By Georgi Gotev
Two events took place simultaneously on Tuesday (10 September) inside and outside the European Parliament in Brussels. The first was the inauguration of an exhibition marking the 140th anniversary of the Bulgarian constitution. Bulgaria’s Parliament chief Tsveta Karayancheva was present, together with European Parliament President David Sassoli and almost all the Bulgarian MEPs. Lots of journalists were there (most of them arrived by the special plane carrying Karayancheva, as well as soloists of the Plovdiv Opera).
It’s good to see Bulgarian MEPs across the board together, at events of national importance. It often happens that Bulgarian MEPs boycott events organised by colleagues from rival political groups. This was not the case this time.
Simultaneously, another event was taking place just in front of the EP building: a group of Bulgarians living in Belgium protested against the nomination of Ivan Geshev as Chief Prosecutor General, in replacement of Sotir Tsatsarov. In Bulgaria, such protest are commonplace. NGOs including Boets, as well as political parties sometimes called “the urban Right” (of centre-right ideology, but opposed to Boyko Borissov’s GERB), are spearheading the effort to stop the appointment.
The Wikipedia page concerning Geshev is well-written and factual. Indeed, Geshev’s time in office has been characterized by highly publicized show arrests, speculative criminal proceedings, and controversial public statements in interviews and press conferences. Among other things, he has said he doesn’t believe in the separation of powers. Besides, the Bulgarian prosecution remains unreformed : the chief prosecutor has enormous powers and no control. Some of the protestors in Brussels said this smacks of communism, and argued that those who support Geshev want this to continue forever.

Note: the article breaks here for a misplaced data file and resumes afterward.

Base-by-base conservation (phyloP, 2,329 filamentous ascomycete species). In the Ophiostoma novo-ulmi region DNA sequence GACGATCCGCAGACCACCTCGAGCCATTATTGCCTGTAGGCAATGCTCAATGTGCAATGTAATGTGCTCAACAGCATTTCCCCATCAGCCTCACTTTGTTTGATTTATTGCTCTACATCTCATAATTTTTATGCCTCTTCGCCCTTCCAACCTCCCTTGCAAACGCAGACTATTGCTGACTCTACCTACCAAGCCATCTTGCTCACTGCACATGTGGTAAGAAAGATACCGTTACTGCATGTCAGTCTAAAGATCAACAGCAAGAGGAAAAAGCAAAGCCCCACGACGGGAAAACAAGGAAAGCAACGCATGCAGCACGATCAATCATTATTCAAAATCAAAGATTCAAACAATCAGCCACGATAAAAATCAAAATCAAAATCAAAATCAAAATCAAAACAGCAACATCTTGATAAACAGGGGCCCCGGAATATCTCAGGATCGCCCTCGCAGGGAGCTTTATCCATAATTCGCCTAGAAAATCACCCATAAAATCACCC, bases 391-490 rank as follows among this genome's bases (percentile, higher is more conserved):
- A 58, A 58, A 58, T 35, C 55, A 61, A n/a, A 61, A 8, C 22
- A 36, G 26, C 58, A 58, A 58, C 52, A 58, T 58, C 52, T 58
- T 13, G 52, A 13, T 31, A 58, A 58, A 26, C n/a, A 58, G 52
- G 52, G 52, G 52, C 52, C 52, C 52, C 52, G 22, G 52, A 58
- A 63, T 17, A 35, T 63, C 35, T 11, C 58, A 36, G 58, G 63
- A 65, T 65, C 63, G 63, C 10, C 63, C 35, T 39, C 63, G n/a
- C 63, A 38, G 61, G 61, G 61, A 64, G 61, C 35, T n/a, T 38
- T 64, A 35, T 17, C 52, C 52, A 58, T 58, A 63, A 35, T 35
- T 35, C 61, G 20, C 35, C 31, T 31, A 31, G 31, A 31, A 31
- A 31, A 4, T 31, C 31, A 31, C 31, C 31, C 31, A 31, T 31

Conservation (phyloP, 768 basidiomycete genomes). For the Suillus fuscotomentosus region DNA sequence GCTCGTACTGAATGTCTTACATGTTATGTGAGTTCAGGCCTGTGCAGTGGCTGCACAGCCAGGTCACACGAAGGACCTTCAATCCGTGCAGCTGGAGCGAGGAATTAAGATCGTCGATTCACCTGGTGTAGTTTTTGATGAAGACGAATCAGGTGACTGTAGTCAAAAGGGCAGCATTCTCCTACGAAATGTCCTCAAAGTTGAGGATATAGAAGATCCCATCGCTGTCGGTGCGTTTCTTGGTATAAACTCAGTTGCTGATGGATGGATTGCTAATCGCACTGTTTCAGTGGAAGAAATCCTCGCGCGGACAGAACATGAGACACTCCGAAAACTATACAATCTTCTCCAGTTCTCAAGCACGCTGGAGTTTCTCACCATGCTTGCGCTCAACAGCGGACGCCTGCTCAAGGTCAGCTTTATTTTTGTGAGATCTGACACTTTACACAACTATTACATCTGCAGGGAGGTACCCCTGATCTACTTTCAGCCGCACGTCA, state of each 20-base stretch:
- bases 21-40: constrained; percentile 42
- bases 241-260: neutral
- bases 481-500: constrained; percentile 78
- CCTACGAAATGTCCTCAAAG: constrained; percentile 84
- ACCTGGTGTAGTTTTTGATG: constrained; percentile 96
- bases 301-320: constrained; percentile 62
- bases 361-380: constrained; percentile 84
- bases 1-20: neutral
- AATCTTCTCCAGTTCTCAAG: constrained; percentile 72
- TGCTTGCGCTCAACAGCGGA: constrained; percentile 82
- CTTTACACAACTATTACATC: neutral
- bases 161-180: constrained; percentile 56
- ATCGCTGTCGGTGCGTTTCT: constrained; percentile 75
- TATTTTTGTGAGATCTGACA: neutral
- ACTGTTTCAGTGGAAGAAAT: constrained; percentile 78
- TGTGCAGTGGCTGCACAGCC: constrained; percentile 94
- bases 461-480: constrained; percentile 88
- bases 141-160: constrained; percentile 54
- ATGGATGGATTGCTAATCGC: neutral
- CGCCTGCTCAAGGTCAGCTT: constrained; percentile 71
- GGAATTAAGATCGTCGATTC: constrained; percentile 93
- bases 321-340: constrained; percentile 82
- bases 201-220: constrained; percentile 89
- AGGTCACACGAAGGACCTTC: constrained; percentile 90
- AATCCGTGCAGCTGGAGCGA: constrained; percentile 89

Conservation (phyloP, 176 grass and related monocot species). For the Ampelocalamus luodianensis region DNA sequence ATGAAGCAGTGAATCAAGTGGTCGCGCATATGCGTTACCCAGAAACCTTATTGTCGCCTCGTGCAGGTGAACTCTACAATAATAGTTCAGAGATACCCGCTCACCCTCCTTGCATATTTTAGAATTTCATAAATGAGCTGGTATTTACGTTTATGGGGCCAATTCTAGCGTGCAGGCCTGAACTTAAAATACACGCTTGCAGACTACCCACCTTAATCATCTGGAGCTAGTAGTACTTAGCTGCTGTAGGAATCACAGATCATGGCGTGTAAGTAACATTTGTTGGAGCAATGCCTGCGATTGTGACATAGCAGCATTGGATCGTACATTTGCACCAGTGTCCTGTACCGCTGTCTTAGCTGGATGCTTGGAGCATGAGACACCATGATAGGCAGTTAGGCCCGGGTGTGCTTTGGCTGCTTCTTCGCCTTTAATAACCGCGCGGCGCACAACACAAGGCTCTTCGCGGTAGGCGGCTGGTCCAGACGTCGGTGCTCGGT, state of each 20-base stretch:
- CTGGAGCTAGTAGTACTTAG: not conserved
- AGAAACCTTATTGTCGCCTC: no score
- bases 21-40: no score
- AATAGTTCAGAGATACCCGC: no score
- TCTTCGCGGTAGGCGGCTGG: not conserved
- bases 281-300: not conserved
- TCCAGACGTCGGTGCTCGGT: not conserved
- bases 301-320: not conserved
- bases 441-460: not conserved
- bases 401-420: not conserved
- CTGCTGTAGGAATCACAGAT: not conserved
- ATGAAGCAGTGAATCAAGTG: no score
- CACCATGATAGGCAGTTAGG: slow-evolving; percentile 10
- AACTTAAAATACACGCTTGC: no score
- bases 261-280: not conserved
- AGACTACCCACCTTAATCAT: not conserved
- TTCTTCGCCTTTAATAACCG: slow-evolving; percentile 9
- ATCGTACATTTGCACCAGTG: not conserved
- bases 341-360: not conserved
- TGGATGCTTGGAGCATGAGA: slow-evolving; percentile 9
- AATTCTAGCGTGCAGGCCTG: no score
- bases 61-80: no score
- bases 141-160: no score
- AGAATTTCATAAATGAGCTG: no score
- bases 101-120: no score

Only one MEP, Radan Kanev (Democrats from Strong Bulgaria/EPP), was with the protestors outside the EP. When I asked him if more people would be gathered outside the parliament, if the two events had not coincided, he answered negatively. Many in Bulgaria, including mainstream politicians, are afraid to oppose the nomination of Geshev, fearing reprisals. On the visible side, the media of Delyan Peevski, the magnate who supports Geshev, hit hard at the critics. Recently one of Peevski’s media published revenge porn, in an attempt to harm a candidate for mayor of Sofia from Democratic Bulgaria, a small party from the ‘urban Right’.
What I find more disturbing is that I was the only journo outside. Inside, there were no less than 20 Bulgarian journalists, including big names. It wasn’t so difficult to attend both events – my photos are the proof.
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